Though Levi Strauss & Co. is a vocal ally for diversity and equality, the Black Lives Matter movement is driving the company to reevaluate its racial makeup.
In a recent blog post, the company acknowledged that it is not hiring enough black employees and has too few black people in positions to make hiring decisions.
In an initial step to be more transparent about the progress that needs to take place, LS&Co. published the company’s demographic representation data last week in a diversity and inclusion report that sheds light on the diversity of its global workforce.
“We know that businesses are stronger and more successful when they are diverse. We are committed to building an organization that better reflects the communities we work in and serve,” LS&Co. stated in the report.
The data shows that LS&Co.’s overall global workforce skews female, as 57 percent of its workforce are women. Women make up 55 percent of the company’s corporate division and 58 percent of its retail segment.
Since 2018, the company’s Diversity, Inclusion and Belonging strategy has focused on creating an inclusive culture, furthering women in leadership, recruiting diverse candidates and ensuring pay equity.
The majority of management positions, however, are fulfilled by men. Males make up 59 percent of leadership positions, which LS&Co. defines as the top 250 leaders in the company. Men fulfill 56 percent of executive management positions and 67 percent of LS&Co.’s board of directors.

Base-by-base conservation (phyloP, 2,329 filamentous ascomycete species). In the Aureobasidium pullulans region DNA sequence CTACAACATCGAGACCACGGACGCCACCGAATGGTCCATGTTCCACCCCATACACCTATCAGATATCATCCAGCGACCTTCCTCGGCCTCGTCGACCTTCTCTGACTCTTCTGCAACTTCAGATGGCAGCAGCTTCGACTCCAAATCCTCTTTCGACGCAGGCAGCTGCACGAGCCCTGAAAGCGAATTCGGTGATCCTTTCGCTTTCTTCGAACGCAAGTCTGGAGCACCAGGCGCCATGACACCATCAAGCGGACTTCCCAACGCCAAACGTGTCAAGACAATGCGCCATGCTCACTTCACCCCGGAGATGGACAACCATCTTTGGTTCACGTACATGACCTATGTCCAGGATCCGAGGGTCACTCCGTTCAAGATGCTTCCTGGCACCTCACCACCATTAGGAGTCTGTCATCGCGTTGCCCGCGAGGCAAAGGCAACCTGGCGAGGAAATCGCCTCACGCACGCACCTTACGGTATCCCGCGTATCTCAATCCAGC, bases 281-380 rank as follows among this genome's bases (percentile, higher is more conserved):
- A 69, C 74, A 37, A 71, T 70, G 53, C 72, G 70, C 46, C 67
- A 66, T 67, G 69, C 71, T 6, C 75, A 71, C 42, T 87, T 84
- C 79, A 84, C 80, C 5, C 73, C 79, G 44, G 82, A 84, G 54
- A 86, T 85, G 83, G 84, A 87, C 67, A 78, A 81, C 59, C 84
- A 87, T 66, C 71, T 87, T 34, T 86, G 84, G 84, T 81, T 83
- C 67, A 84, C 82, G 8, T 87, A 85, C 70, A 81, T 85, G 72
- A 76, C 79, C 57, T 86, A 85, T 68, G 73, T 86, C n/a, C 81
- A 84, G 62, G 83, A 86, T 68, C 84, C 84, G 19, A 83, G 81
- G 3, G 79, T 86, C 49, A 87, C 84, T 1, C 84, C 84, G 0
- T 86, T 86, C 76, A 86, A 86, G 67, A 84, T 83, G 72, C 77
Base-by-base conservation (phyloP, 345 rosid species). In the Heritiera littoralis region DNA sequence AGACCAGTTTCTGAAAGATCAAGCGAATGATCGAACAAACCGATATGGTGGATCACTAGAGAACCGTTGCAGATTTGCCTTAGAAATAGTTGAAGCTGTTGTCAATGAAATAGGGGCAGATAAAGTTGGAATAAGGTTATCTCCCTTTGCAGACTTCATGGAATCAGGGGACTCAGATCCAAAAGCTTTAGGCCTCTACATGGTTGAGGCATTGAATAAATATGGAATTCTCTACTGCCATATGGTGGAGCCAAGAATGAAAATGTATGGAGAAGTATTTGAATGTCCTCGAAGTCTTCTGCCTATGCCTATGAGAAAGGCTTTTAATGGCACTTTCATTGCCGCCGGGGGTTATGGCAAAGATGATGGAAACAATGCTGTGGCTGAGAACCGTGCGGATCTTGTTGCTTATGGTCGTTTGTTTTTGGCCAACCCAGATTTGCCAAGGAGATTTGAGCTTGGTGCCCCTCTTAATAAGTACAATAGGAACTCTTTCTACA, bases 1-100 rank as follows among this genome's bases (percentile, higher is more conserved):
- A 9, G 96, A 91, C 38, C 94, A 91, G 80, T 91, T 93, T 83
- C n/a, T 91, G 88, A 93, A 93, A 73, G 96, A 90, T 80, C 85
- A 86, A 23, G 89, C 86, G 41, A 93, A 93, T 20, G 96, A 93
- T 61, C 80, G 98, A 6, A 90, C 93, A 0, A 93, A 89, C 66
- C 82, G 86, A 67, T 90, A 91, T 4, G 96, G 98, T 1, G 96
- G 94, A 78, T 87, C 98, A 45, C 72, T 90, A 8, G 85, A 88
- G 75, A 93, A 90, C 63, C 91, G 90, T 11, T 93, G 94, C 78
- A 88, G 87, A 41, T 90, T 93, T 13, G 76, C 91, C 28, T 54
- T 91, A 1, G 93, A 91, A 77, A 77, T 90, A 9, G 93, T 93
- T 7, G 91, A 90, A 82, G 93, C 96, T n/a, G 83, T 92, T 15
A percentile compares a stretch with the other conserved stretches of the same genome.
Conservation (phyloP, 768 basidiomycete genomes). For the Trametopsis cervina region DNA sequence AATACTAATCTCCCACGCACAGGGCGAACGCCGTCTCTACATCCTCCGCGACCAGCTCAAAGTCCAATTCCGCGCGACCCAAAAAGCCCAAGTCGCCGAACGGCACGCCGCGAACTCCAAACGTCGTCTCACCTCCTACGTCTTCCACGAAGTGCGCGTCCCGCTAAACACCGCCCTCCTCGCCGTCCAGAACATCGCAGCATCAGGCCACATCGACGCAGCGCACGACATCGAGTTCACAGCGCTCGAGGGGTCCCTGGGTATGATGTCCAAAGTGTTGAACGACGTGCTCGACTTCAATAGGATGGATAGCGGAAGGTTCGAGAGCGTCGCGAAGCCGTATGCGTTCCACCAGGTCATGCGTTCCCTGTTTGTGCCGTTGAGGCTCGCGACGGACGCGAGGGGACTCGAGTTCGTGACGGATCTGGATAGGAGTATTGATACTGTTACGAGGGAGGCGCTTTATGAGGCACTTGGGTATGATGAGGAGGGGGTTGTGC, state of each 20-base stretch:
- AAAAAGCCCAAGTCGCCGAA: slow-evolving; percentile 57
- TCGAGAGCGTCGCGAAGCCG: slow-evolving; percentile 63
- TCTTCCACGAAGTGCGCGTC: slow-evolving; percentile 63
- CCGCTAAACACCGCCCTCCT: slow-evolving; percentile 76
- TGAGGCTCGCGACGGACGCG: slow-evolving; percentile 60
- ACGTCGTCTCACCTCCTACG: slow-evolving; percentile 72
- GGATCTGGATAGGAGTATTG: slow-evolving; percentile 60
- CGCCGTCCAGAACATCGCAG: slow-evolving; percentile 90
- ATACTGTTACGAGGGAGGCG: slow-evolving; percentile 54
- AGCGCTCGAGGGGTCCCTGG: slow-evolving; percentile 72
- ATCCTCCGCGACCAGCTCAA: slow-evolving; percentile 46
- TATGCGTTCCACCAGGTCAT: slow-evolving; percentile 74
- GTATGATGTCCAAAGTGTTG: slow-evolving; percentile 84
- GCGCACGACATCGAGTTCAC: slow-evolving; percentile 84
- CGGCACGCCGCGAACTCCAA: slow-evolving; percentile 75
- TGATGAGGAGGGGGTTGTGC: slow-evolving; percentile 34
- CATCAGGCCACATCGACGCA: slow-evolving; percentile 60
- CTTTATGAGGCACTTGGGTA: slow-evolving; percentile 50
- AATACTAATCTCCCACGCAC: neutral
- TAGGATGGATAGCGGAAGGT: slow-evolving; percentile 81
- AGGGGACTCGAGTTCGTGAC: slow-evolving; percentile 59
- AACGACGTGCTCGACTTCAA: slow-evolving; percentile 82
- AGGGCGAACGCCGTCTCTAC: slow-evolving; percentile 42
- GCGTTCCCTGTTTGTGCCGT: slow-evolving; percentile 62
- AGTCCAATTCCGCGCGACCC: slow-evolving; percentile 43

Among these management roles, an overwhelming majority are filled by individuals who identify as white. Data shows that LS&Co.’s leadership team is 73 percent white, 16 percent Asian and 6 percent Latinx. Black/African-American employees represent just 2 percent of the leadership workforce.
LS& Co.’s executive management and board of directors are even less diverse. The company’s executive team is 81 percent white, 13 percent Asian and 6 percent Latinx. The board of directors is 83 percent white, 8 percent Asian and 8 percent Latinx.
In the report, Levi’s stated: “The reality is we need to do more. We pride ourselves on being a progressive company that takes bold stances to promote equity, justice and inclusivity all around the world, but we must ensure that we live these same principles within our organization to be our very best.”
The report echoes recent statements by LS&Co. president and CEO Chip Bergh, who pledged to “do more” and “hire, support, promote and elevate diversity” in a recent open letter to employees.
“Change will not occur unless we hold ourselves accountable,” he wrote.
Moving forward, Bergh said the company will publish annual updates on employee demographics and diversity statistics, publish wage equity audits every other year and search for a black leader to join LS&Co.’s board of directors.
More change will also take place in the company’s hiring processes. LS&Co. aims to have black, Latinx, Asian or other minority representatives make up half of interviewees for open positions, and will continue to partner with historically black colleges and universities and diverse campus organizations to increase recruiting efforts with underrepresented populations.
“Saying that we stand for equality and that we reject all forms of racism is a start, for sure. But unless we put our words into action and commit to measurable progress, history has proved that we will not get very far,” Bergh wrote.